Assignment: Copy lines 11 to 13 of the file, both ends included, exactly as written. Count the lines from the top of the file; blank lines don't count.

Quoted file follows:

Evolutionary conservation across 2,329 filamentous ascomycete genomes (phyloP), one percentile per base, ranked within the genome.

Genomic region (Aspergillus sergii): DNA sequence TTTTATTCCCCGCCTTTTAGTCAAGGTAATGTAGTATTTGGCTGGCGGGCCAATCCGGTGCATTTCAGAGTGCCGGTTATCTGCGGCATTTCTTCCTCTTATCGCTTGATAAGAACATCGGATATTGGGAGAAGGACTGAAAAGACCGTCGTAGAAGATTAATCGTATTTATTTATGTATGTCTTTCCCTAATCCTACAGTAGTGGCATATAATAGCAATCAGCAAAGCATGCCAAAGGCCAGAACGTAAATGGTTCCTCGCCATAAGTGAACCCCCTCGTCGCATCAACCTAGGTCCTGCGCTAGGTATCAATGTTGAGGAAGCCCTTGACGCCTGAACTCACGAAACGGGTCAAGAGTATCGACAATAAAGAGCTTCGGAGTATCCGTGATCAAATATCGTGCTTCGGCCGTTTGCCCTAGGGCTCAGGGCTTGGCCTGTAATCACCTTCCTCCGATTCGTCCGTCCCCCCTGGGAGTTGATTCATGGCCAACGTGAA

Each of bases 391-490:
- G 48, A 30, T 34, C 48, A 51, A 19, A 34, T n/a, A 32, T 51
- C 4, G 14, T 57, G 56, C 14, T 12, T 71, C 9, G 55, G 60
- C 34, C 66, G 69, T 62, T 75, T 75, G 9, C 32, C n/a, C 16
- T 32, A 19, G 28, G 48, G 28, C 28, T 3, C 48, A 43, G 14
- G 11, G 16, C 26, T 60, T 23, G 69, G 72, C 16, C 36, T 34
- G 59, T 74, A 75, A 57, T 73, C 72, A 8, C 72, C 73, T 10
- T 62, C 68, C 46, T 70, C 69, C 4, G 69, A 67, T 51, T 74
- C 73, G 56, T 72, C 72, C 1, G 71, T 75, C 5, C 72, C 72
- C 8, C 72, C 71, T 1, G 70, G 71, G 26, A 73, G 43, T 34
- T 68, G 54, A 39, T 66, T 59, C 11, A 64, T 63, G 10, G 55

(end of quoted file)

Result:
- C 73, G 56, T 72, C 72, C 1, G 71, T 75, C 5, C 72, C 72
- C 8, C 72, C 71, T 1, G 70, G 71, G 26, A 73, G 43, T 34
- T 68, G 54, A 39, T 66, T 59, C 11, A 64, T 63, G 10, G 55